Ferguson Councilman David Conway, who attended the meeting at Our Lady of Guadalupe Church and represents the city's 3rd Ward, said that as the father of six children, he was especially saddened by Brown’s death. But he told The Huffington Post he hopes that the tragedy will result in changes for the city.

“It’s sad that it does take an event like this to get more of the community to work together. But it’s moving in the right way. I’m glad to see as many people come out as they did,” Conway said.

Ferguson Township Democratic Committeewoman Patricia Bynes also wrote on Twitter that she was encouraged by the discussion in the meeting she attended.

“The meeting was good. There was healthy dialogue among neighbors. Yes they were angry. Yes they were concerned. [Everyone] didn't agree but it was peaceful and council members gave answers,” she tweeted.

Barbara Bristol, a black 68-year-old retired data-entry worker, also found the meeting she attended productive.

“A lot was accomplished tonight. A lot of good things were said tonight. The biggest thing that was mentioned is that we as a community need to come together as one. Because there’s no black, there’s no white, there’s no Hispanic. We are all one community. We all need to rally around the flagpole. We have to work a little harder to make this a better community,” Bristol told HuffPost. This town hall meeting was more comfortable than others, she added, because “everyone seemed as though they were working toward the same goal.”

Bristol, originally from New Jersey, said she lived through two riots in Newark and Plainfield before moving to Ferguson, and the two cities were never the same again. She doesn't want that to happen here.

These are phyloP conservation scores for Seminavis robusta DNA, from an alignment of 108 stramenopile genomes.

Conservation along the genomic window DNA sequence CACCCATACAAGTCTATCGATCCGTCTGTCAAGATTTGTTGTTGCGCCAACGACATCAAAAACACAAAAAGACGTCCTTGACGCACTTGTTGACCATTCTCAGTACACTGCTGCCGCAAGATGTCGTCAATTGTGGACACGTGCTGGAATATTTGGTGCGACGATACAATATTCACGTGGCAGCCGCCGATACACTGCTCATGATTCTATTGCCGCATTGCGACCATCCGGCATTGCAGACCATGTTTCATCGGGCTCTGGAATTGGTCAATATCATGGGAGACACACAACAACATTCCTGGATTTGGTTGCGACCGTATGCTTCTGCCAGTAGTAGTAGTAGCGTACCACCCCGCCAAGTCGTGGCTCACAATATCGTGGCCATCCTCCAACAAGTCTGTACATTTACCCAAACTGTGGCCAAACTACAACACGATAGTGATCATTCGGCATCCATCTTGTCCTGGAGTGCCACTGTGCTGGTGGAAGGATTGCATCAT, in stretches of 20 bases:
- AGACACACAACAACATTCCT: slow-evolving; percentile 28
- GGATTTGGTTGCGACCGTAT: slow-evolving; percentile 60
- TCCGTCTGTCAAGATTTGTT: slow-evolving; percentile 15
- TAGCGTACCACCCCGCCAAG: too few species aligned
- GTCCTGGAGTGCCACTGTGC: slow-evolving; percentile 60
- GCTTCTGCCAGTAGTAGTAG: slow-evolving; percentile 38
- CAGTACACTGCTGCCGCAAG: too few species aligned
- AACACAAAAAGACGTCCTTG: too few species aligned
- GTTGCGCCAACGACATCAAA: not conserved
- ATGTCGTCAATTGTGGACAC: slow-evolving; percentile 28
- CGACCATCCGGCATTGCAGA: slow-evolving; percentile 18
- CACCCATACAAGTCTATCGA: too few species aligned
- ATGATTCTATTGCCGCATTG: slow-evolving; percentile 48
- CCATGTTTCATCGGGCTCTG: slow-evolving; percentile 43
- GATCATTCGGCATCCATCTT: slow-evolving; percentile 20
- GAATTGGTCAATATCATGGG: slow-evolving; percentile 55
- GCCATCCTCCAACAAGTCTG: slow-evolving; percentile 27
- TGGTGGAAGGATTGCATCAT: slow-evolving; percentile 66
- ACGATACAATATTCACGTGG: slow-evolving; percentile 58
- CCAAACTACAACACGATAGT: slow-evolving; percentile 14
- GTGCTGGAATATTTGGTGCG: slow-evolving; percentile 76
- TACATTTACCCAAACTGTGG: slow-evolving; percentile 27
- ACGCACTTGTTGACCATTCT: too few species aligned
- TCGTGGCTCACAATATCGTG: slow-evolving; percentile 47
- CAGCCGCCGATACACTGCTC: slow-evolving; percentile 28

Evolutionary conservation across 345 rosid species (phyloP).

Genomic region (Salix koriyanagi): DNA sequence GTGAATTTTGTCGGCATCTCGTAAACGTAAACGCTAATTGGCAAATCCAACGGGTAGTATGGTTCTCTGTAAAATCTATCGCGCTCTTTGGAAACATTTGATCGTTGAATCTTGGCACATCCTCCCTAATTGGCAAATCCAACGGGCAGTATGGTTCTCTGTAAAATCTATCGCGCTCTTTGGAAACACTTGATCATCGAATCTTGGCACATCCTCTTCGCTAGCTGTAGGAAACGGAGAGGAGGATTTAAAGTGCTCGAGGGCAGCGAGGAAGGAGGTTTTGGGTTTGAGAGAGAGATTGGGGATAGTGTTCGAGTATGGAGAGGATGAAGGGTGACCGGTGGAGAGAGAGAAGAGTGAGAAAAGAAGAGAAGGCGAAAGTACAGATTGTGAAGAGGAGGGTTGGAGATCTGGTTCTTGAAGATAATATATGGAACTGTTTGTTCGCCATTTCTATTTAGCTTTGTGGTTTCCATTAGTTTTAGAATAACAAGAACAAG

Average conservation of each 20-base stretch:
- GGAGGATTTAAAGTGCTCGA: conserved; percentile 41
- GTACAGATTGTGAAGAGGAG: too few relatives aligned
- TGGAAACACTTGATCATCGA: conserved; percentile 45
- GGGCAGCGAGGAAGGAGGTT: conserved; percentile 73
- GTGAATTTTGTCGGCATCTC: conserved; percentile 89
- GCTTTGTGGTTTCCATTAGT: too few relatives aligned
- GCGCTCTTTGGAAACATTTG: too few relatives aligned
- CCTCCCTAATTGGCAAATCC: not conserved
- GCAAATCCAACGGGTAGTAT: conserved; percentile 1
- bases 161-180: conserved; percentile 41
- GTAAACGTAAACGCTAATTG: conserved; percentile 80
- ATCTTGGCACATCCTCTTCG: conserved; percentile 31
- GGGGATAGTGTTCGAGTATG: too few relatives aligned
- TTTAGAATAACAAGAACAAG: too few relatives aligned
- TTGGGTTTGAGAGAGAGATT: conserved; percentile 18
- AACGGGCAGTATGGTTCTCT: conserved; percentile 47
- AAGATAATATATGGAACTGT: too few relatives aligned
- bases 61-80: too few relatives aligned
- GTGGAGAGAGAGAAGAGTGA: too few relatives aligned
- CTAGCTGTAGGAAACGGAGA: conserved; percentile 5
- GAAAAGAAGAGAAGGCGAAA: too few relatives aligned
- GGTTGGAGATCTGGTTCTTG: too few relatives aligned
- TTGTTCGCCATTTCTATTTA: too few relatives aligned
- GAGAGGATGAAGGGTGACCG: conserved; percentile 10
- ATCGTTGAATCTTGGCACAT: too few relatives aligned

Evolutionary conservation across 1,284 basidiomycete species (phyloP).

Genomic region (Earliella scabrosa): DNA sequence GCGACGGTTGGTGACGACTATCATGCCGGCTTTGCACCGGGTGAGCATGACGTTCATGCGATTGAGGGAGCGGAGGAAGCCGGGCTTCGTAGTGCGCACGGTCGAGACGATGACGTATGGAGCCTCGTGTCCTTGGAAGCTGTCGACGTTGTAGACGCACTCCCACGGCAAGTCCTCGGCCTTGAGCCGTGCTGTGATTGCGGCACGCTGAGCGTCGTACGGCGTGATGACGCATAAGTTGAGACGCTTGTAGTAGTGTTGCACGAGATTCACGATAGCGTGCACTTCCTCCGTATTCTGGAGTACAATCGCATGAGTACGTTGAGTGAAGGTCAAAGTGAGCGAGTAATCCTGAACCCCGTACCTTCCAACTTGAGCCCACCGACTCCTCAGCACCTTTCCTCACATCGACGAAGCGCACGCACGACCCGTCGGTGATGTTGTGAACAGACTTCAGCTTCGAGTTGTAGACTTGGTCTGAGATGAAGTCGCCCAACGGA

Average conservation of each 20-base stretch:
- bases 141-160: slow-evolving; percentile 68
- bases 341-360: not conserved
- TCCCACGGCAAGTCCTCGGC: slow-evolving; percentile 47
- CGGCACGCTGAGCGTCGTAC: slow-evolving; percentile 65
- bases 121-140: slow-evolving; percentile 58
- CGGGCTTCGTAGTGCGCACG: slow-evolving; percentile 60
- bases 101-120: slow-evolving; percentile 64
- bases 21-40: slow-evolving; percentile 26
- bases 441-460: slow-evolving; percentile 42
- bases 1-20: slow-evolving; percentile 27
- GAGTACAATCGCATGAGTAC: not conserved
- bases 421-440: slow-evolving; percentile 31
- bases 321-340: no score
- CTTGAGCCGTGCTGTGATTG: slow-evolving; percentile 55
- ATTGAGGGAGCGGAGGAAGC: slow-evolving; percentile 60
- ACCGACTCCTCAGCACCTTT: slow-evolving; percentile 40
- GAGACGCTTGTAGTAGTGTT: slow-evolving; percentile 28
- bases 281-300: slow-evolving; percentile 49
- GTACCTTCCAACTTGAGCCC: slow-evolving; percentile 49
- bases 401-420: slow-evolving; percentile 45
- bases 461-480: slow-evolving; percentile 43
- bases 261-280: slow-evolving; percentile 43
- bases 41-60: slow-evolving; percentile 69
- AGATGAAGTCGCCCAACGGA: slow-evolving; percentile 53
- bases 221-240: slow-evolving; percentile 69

“In order for this not to happen to Ferguson, the people that live here need to stay here, and we need to work together to make sure that this doesn’t happen again. Because we don’t want this to happen anywhere again,” she said.

Despite the sense that the meetings were generally positive, Kristian Blackmon, a 33-year-old Washington University employee who lives in Ferguson, said there is plenty more work to be done. Blackmon said that many of the speakers at the meeting she attended were elderly white people upset that the protesters were impacting the farmer's market.

“But they’re failing to recognize why the protesting is going on. They should be upset at the problem. Be upset that Michael Brown got killed. Be upset that some police are just not right,” Blackmon said. “Race is an issue. It’s not all of the issue, but it is a big issue. I’m actually conflicted because I have fond memories of growing up in Ferguson, but at the same time I have been racially profiled. You should be more upset that your community is plagued with oppression and hate than you are that you can’t get to the market.”

Blackmon said she knows a lot of people who will not travel through northern St. Louis County or Ferguson because they want to avoid being harassed by the cops. It's an experience she doesn't think a lot of white attendees at Monday's meetings can understand, she said.

“A lot of people that came here tonight lived in a nicer part of Ferguson. A lot of them were more well-off than the people in Canfield,” she said. “It’s about class. But they didn’t want to address that issue. People don’t want to talk about it, but I don’t want to live with it.”

Mariah Stewart reported from Ferguson. Ryan J. Reilly reported from Washington.